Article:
The idealized mother dies but not only a symbolical death. Mental illness is characterized by the inversion between real and symbolic action. Both mingle and the symbol becomes literal, losing its numinous force. We all know that we need to kill father and mother symbolically so that we can mature and reborn the inner father and mother within us, but in psychosis the symbolic path is wrong. It is mistaken that the unconscious is only beautiful in its numinosity. The numinous can also be extremely overwhelming, destroying everything around it.
In a way, this discovery is redeeming, yet psychotic, freeing him from the oppression his mother exerted on him.
Arthur seemed to be well suited to his sweet, smiling son persona, at least until the moment he confronted her about his father's identity. Locked in the bathroom, she says she would only answer his questions about his father being millionaire Wayne if he controlled his anger. Here we see his immense effort to control himself, from genuine emotion to harrowing self-control, at least it was my perception.
Upon discovering that his mother is indeed a foster mother, and co-responsible for terrible things that have happened to him, the effect is redemptive and at the same time catastrophic. All the aggression towards the mother who had been suppressed for all these years comes out.
He tells his mother on her’s hospital bed that he never had a single second of happiness in his life, and yet she demanded that he show a happiness he never felt. By trying to ignore Arthur's speech and keep things as they were, he kills her with suffocation, perhaps a symbol of how much he has felt suffocated all his life. He had also exposed himself similarly to the social worker, in one of the first scenes, and then to the hospital nurse, always being ignored.
The clown is invisible.
He verbalizes that he was never seen or heard, the clown was invisible.
Many of our patients have a hard time getting insight like this. Had Arthur had adequate psychological and psychiatric care; would he have become the Joker?
Someone who never expresses his emotions in a manner consistent with his inner state represents a character, a persona, and in Arthur's case the clown is much more than a character, it is a yearning for life. In his fantasy, he would be loved if he always had a smile on his face, if he was always happy.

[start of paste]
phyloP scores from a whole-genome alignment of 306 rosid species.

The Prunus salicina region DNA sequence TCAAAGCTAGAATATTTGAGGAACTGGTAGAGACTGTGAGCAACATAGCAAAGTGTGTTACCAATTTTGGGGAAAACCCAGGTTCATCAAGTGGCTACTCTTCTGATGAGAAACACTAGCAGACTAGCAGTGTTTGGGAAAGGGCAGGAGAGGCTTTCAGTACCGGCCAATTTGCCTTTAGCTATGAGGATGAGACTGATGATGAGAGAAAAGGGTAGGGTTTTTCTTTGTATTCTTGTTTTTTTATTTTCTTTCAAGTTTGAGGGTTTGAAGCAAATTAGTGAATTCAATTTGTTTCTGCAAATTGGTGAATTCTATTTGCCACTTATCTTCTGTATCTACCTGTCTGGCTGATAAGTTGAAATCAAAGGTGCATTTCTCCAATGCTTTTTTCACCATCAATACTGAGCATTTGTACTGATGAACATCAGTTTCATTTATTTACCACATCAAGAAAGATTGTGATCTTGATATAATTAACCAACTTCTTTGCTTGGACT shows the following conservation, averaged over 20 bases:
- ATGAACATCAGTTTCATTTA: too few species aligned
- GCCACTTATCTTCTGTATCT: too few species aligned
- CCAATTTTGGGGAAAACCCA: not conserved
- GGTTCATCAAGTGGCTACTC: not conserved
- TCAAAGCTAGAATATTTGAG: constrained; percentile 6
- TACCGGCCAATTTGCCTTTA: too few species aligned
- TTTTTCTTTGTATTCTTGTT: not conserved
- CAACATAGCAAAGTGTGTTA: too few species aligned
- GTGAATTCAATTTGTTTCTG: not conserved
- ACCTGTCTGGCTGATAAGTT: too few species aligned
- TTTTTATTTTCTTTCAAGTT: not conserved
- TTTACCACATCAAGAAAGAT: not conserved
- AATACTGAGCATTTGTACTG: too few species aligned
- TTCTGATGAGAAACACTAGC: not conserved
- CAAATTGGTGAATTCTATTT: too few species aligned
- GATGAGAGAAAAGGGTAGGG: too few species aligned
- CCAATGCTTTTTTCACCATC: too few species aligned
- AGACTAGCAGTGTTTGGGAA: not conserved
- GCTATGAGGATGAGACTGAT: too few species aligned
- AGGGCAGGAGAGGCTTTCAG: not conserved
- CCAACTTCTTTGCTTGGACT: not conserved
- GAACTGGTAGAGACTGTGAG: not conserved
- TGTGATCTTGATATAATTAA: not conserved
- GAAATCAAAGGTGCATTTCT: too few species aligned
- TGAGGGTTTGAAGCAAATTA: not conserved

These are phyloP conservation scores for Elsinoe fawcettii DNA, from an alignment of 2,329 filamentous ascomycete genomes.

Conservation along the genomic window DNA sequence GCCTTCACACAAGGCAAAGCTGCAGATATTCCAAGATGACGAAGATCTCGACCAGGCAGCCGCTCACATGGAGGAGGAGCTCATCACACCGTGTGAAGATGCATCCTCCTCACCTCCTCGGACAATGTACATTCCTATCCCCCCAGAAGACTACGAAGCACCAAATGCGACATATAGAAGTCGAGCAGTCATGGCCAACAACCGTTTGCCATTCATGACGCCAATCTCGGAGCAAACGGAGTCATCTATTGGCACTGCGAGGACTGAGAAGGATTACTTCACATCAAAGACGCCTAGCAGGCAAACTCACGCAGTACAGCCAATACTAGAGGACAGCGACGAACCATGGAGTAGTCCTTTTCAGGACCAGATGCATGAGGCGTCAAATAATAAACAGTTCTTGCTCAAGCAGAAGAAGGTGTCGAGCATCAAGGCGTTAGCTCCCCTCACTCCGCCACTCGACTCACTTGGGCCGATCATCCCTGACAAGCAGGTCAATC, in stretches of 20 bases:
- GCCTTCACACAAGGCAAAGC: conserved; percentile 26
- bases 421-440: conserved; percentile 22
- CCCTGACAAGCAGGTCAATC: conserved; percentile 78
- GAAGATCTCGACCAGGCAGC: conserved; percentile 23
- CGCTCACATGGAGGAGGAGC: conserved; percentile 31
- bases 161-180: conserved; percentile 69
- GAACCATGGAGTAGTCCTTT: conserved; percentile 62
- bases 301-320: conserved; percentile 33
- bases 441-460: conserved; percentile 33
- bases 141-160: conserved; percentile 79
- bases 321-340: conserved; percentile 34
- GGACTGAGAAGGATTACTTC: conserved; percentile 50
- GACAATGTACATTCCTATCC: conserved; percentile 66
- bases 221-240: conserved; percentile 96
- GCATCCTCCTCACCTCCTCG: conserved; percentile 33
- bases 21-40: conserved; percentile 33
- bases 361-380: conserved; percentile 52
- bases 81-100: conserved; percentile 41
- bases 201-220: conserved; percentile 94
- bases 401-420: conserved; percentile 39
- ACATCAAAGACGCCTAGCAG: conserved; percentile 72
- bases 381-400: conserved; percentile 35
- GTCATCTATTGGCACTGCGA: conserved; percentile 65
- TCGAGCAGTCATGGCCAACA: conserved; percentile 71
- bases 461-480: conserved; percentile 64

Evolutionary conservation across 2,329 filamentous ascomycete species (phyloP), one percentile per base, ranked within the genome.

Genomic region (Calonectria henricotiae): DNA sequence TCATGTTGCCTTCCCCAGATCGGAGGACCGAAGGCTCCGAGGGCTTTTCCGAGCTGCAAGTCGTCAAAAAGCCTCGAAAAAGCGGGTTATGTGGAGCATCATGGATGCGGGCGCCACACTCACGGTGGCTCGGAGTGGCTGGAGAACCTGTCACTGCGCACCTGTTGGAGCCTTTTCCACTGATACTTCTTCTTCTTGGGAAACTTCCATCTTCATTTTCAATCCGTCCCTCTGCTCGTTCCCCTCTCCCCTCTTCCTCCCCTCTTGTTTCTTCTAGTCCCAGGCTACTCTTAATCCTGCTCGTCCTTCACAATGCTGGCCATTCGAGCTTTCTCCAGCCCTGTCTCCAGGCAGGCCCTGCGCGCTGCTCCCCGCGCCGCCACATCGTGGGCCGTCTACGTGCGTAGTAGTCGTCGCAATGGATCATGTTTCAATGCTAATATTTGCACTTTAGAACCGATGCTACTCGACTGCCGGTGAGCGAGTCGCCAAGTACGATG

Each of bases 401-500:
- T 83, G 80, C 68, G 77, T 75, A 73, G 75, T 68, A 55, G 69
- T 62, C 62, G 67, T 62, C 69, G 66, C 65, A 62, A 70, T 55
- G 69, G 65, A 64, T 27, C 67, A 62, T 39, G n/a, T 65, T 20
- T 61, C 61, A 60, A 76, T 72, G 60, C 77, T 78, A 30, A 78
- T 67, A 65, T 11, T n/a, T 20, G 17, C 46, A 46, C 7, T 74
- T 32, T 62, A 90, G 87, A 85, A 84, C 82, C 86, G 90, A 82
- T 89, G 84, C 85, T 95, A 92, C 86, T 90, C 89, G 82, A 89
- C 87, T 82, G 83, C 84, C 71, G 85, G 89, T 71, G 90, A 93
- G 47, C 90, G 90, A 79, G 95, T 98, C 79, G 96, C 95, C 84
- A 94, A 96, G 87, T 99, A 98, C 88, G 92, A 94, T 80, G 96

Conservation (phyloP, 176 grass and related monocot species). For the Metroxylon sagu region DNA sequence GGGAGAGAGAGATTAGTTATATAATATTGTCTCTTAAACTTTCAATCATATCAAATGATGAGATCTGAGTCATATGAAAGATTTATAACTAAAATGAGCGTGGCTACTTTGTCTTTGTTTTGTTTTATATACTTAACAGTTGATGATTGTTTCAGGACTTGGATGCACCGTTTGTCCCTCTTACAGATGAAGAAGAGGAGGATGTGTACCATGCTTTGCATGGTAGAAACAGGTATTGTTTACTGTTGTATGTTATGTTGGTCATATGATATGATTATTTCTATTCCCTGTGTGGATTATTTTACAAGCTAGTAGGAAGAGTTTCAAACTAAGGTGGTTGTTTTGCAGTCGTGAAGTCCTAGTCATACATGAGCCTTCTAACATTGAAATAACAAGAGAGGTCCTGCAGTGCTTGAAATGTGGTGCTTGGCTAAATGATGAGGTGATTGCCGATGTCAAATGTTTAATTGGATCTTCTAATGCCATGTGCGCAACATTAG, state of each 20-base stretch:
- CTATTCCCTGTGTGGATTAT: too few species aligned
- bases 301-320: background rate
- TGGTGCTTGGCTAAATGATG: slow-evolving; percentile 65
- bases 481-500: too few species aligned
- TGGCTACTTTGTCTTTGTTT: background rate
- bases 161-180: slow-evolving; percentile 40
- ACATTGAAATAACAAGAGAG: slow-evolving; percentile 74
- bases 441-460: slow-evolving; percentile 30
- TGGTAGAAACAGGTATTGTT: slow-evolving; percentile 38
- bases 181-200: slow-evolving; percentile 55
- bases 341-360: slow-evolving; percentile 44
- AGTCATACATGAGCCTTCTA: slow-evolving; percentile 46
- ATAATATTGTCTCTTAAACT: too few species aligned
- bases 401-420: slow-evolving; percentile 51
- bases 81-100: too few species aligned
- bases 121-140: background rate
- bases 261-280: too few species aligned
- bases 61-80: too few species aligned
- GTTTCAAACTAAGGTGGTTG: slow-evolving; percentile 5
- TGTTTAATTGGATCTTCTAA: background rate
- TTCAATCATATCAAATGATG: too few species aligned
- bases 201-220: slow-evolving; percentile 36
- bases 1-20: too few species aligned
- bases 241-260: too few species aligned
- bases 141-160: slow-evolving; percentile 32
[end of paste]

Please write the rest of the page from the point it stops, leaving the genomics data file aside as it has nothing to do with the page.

Unfortunately, it does not work that way, because we smile and are happy when we feel loved, reversing the process does not guarantee the result.
By the way, I take advantage of the film to open a parenthesis about the social demand of the smile.
It seems that there is a social obligation to be nice, especially when it comes to women or minorities.
Women are constantly called upon to smile, even if they do not want to. This is a form of abuse that often goes unnoticed. How many times are we asked to make a “happy face” by relatives and friends in a totally inappropriate way? There are families who hide all the sadness under the rug, they are perfect and trouble-free families where everyone is always fine, the family has a persona of their own, in which all members have to respect the rule, as Arthur's mother did to him.
I once had to warn my own analyst about this, as he always demanded that I smile, in a misogynist way that he didn't even know he had! Everyone knows that during a psychotherapy session we even laugh at some things, but this is not exactly the purpose of a therapeutic meeting, isn’t it?
There is a fantasy cult of happiness and well-being that is suffocating.
We need to be all right all the time, if only to make others comfortable with our presence. There is an appreciation of extroversion, easy laughter, fun people, and a desperate escape from sadness. I have even seen people questioned about why the “frowning face” of someone who was caring for a terminally ill hospitalized patient, who is due to die in the next few hours ...
Self-help and spiritual therapy programs, or whatever, teach people to be happy, to look only at the bright side of things and so on, but I wonder, where does this shadow that has not been integrated and elaborated into personality goes?
Where do the un crying cries, the sadness and abuse that have not been made to go? We know that suppressed sadness turns into aggression, we know that depressed people, if not openly aggressive, are at least passive-aggressive.
Of course, Arthur shows the exaggeration of all this because of his mentally ill condition and the multiple traumas suffered throughout his life. By the way, would Arthur have all these psychological problems if he had not suffered all these traumas and been raised in a society that leaves a child in the care of an unfit mother without any supervision? But which came first, the egg or the chicken? Is Arthur extremely aggressive because of his psychological problems or is he having psychological problems because he is inserted in a psychopathic society?
Our world, our social networks are full of clowns, enacting a smile, a happiness and lightness that are not really there. Many friendships and family relationships are abusive, sadomasochistic, and our culture seems to value this by eroticizing seductive films and characters, legitimizing a pre-existing imaginary of abuse and subjugation of the other, justified by the supremacy of the desire of the socially greatest.
Joker denounces this. The director denounces this in the least subtle way one could do it. There is no compromise in the social critique of the film, either with respect to the ruling elites, or with respect to the dominated classes. All are democratically criticized. The rich and the poor all have the same aggressive, sadistic, psychopathic behavior. Indifference reigns supreme in a society where everyone wants to be seen, and only rarely can, and many of those who receive this visibility and recognition often receive this recognition for mistaken and superficial values.